17. Not much to say here, this is one of two entries for the GB. I have several of these in the stash, and it's about time I built one. The Israeli aircraft has the distinctive 3-colour Israeli camouflage. I don't believe I've ever done this scheme before*, so time to remedy that. *Although I also have an F-16 waiting to be completed in the same basic scheme.
  18. A few days after the royal coup 23.Aug 1944 when Romania switched side, a plan was made how to arrange transport for the 1200 POW's still in Romania A Bf 109 G-6 (or G-14) W.Nr: 166 133 from Grupul 9 was repainted with a big US flag on the fuselage and pre-war wing markings. The radio compartment was emptied to make room for a passenger In 27.Aug 1944 piloted by Constantin "Bâzu" Cantacuzino and with the former POW Lt. Col. James A Gunn III in the radio compartment they made a 2 hour flight to Foggia Air base in Italy The kit is the Academy G-14 with a replacement Intech old tail rudder and decals from PropagTeam
  19. Hi everyone, here is my Academy F-4J 1/48 scale, the kit was built almost straight out of the box. Thanks and have a great day.
  20. This is the 1/48 Academy Dauntless. I chose to interpret an SBD-2 from VMSB-241, based on Midway Atoll in 1942 and, I assume, one of the planes used in the fabled attack on the Japanese fleer in June. Since it was first produced by Accurate Miniatures, this vintage kit has justifiably developed a reputation as the definitive kit of the Dauntless in this scale. It’s well engineered, with great fit and a level of detail that requires no after-market parts. However, having chosen to represent it in-flight, I had to invest in a gunner from PJ Productions and requisition a pilot from a Tamiya Corsair. Also - as one of the distinctive features of the Dauntless was its surface texture - I decided to cover the thing in raised rivets. I initially tried HGW wet transfers, but found these to be useless; all the rivets floated away from the backing film with every attempt. I landed on Archer rivets, which performed excellently. I couldn’t quite get every row with complete accuracy, but they give an impression of the bristling surface of the airframe and provided a good structure to paint and weather. The process of painting it was one of the main attractions of building this plane. Perhaps I went a little overboard given this specific variant, but I was inspired by the many beautiful shots of the Dauntless’ mottled, patched and damaged paintwork - a story in color and texture. I used mostly Mission Model paints; they layer well and lend themselves to subtle effects built over time. Although I recommend the kit wholeheartedly, I think the decals in the original Accurate Miniatures boxing might be better; the big roundels were all out of register.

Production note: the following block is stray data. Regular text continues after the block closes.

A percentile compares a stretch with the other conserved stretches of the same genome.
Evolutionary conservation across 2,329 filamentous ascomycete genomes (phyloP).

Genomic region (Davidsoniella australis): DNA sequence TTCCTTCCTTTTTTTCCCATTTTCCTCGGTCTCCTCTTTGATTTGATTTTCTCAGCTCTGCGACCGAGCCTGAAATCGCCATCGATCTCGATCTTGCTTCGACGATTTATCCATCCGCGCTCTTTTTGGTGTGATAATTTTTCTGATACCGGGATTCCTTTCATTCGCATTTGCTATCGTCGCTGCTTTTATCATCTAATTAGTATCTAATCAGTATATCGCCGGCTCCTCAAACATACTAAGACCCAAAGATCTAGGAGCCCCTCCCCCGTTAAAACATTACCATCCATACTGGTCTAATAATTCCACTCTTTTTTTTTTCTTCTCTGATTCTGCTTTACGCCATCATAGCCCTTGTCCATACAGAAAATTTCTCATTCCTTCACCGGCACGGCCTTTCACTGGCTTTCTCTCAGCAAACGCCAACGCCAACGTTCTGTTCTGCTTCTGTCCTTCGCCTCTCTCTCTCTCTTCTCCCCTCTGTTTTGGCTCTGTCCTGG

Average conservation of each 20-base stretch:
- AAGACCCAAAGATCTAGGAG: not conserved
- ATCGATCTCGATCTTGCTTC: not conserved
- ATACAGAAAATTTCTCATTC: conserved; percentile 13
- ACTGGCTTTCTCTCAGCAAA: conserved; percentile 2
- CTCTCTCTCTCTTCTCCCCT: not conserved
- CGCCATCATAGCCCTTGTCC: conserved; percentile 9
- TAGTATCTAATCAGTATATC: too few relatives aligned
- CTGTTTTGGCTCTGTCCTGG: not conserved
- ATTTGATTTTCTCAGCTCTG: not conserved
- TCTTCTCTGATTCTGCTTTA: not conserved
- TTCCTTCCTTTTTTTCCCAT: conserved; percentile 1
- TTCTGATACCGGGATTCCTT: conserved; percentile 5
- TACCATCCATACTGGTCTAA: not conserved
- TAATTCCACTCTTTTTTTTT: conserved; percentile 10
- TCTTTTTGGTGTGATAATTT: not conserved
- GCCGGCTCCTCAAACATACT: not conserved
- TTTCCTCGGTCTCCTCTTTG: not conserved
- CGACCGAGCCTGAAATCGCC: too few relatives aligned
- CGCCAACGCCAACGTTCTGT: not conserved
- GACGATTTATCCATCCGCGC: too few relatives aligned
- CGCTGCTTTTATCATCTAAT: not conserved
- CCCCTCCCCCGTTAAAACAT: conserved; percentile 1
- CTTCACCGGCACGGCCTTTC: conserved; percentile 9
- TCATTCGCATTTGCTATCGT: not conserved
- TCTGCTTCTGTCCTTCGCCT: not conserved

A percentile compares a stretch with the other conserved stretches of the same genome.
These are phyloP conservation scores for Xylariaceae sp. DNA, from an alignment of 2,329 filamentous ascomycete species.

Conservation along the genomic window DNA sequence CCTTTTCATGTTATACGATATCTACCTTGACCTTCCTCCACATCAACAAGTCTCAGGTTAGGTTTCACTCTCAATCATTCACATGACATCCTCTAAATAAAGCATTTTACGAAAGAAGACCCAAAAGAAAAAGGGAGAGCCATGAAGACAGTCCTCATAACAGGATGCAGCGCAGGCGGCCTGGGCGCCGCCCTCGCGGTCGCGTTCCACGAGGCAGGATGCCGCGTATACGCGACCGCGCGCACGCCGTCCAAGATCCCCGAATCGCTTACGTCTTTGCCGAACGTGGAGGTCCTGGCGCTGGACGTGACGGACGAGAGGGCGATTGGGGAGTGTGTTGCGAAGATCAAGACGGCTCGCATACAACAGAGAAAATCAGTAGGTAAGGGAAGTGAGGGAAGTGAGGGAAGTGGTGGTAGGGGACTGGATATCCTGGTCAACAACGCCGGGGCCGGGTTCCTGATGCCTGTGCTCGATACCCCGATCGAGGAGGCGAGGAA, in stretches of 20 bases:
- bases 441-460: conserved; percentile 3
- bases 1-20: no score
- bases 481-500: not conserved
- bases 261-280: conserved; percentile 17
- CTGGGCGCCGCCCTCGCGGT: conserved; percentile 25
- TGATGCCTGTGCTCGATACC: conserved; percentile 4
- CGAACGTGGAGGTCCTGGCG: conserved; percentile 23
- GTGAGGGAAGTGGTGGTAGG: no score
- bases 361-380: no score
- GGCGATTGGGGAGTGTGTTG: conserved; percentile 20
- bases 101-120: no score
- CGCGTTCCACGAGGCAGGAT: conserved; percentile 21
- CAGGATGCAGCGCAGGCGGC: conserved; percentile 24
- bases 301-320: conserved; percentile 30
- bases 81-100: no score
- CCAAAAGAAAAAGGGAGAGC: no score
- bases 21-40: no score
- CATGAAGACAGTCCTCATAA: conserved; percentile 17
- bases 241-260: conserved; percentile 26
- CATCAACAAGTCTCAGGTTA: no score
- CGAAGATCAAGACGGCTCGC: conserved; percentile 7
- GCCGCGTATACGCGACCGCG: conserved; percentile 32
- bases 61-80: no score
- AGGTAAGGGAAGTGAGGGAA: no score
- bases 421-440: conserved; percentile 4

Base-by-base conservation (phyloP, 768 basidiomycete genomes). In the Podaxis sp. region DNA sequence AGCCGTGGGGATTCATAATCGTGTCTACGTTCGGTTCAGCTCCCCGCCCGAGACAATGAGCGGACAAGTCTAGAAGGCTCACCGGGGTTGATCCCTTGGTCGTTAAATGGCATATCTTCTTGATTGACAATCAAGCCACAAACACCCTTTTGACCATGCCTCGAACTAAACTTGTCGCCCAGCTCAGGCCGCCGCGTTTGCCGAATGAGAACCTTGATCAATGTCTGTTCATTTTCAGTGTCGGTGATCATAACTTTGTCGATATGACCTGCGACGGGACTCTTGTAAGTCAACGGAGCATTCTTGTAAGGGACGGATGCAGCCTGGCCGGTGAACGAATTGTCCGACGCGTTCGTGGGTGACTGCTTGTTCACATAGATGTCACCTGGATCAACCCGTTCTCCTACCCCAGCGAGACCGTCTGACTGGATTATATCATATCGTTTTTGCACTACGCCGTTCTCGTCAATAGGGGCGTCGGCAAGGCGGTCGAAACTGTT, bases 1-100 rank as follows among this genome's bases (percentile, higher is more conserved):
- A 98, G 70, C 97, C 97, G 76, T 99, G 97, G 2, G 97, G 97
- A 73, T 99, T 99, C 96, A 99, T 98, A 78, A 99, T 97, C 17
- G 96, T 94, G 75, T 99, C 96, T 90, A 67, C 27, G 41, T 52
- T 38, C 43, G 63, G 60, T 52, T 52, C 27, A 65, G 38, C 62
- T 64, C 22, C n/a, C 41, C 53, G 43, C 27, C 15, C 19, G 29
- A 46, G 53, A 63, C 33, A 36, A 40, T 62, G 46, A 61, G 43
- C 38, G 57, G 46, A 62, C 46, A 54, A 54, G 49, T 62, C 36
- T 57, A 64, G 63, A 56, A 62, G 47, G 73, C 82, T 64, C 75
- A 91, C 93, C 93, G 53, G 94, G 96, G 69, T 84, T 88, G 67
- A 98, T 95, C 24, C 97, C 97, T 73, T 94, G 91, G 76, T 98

21. Hi folk's,unboxed,tidied and sadly had to bin a few 1/72 build's boxed up a few years ago,these three I was glad to be able to save as I love both the Revell and Academy offering's,thank's for looking.
  22. Despite the "New tooling" indication Academy is to rebox the Mauve 1/48th Curtiss P-40N Warhawk kit under - ref. 12341 Source: https://academypm.cafe24.com/09_site/2021_academy_catalog.pdf Box art V.P.
  23. Been a while since I posted photos of completed models to the site. It takes me over an hour to edit the photos and move them to Flickr, then post them up. Good thing that I'm retired I guess. Here's my Academy 1/48th F-4J in VF-84 Jolly Rogers markings. It is almost all out of the box, including decals. Only additions were the Furball cockpit decals that fit and look great. Sorry though, no photos. Trust me, they are good. I wasn't overly impressed with the Academy kit compared to the Hasegawa. Some parts are better, some not as much. In the end it looks like an F-4. I ran out of steam on this one before building up the missiles and bombs. Maybe I'll add them later...
  24. After asking the BM community for painting suggestions about two years ago, this Razorback is now done. Probably could have improved it a bit more, but I'm calling this one finished. Full build vid here; https://www.youtube.com/watch?v=HDYCtyxT0Lo Enjoy! Luka
  25. Another Portuguese T-6 -this time the Academy kit which looks quite nice. The decals will be from LF Models - I'll be doing the one with the fluorescent orange tail below. Given my complete failure to achieve anything in the Panzer III GB, I will be building this pretty much out the box, probably just adding some seat belts. Cheers Pete